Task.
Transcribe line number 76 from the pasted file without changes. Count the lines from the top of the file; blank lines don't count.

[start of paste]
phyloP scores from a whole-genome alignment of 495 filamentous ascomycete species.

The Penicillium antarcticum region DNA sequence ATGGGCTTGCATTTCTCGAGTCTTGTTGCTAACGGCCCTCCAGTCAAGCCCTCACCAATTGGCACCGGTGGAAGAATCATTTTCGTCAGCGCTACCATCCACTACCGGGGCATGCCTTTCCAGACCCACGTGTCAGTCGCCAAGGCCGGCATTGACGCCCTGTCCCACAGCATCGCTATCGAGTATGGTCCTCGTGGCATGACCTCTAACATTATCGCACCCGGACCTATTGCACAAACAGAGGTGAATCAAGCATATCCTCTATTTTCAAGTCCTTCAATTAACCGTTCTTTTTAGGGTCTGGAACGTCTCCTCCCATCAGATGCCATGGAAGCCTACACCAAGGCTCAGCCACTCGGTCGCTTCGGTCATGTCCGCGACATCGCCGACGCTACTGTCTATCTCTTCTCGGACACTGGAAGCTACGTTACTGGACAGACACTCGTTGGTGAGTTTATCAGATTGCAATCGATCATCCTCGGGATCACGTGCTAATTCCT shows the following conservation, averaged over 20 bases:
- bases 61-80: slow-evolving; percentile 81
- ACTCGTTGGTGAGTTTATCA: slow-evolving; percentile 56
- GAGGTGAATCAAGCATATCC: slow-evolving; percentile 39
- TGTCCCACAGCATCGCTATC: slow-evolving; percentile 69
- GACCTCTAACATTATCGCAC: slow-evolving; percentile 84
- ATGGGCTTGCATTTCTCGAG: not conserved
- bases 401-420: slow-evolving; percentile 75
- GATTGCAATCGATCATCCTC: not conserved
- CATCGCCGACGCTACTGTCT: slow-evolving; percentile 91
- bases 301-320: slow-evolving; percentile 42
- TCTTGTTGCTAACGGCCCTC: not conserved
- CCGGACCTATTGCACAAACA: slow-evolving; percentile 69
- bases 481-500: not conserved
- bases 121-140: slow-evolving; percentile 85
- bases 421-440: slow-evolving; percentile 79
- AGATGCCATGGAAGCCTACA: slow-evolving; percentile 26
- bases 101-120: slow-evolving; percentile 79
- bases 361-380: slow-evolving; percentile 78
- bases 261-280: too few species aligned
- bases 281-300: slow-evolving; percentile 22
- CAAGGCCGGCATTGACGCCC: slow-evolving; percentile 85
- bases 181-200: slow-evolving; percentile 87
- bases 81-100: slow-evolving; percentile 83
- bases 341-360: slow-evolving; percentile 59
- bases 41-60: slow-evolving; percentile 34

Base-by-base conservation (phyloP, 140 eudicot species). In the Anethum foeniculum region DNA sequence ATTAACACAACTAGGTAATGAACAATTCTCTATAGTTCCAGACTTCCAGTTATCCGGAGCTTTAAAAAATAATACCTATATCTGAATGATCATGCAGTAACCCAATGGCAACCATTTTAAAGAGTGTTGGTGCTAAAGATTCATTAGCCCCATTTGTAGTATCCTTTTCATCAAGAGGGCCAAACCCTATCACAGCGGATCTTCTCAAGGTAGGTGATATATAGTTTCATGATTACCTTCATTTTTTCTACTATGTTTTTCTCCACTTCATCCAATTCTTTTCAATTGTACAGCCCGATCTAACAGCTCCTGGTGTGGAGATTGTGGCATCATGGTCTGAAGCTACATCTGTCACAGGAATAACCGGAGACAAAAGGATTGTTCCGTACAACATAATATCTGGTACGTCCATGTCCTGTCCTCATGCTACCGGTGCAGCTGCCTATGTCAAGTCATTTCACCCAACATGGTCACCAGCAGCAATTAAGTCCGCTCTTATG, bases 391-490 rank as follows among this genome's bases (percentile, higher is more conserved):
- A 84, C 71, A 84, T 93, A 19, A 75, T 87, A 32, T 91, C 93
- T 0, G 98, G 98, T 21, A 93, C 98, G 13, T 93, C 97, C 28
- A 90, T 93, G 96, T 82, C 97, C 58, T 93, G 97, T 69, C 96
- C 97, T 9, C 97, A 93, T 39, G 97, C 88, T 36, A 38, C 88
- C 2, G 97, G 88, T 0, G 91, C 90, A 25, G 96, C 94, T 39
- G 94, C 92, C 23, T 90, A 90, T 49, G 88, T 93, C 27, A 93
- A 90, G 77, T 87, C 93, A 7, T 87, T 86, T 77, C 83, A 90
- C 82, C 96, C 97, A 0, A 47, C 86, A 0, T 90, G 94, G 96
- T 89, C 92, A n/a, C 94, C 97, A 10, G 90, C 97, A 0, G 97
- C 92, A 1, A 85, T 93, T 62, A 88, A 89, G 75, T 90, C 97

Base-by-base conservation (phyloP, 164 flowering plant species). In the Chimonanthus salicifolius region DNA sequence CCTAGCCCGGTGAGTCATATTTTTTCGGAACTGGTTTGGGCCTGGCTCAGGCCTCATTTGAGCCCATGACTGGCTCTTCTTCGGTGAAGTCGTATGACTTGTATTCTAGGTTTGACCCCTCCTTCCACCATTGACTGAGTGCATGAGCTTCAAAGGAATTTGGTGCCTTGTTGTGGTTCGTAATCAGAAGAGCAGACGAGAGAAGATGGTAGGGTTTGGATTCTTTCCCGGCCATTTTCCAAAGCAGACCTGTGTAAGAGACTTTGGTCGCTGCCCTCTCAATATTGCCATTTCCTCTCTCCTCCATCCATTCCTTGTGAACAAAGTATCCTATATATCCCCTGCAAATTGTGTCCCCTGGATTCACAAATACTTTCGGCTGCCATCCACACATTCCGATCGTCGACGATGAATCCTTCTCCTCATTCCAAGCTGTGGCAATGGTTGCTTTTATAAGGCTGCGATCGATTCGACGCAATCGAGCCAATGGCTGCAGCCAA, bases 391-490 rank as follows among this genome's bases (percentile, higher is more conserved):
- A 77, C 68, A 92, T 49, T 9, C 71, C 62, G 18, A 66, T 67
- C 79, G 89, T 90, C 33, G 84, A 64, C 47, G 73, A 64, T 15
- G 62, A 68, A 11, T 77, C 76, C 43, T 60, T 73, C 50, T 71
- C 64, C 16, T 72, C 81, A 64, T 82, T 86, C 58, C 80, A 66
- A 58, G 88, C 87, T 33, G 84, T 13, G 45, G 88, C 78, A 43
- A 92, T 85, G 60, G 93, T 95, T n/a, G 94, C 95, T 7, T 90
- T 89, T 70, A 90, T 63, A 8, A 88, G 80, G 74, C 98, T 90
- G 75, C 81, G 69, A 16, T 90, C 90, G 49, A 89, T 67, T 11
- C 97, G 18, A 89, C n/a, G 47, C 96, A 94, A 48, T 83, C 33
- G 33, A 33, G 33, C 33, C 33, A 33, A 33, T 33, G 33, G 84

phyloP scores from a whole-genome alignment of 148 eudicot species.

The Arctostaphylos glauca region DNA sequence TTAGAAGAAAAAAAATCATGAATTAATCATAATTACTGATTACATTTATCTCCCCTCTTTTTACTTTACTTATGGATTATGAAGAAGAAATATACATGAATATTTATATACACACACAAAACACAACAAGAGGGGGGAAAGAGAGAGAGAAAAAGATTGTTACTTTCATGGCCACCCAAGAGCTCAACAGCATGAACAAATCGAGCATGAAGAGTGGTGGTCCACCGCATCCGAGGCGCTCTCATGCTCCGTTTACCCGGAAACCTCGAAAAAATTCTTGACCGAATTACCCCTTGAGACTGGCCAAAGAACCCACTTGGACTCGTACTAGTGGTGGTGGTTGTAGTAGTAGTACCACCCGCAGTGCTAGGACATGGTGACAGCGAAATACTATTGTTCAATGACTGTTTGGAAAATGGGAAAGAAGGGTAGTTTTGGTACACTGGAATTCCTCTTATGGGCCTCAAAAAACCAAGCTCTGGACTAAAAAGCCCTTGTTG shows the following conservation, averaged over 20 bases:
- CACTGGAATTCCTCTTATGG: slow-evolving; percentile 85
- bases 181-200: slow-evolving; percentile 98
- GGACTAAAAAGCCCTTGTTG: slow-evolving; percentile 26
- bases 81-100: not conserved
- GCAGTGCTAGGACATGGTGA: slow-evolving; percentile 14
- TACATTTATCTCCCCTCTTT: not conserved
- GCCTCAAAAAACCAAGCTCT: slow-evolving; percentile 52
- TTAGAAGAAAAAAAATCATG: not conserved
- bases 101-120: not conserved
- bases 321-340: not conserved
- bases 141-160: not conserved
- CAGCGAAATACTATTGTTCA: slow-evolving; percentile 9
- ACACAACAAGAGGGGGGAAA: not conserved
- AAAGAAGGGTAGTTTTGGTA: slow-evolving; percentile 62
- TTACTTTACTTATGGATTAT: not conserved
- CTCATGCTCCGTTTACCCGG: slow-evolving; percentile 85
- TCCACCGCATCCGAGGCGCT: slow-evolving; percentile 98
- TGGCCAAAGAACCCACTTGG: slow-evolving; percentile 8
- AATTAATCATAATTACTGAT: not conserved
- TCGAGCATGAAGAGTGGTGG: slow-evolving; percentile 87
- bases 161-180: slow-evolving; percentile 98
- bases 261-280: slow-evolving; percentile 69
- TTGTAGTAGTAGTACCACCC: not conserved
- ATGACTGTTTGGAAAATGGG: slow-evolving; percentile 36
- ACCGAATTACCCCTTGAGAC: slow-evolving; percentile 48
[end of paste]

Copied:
- ACCGAATTACCCCTTGAGAC: slow-evolving; percentile 48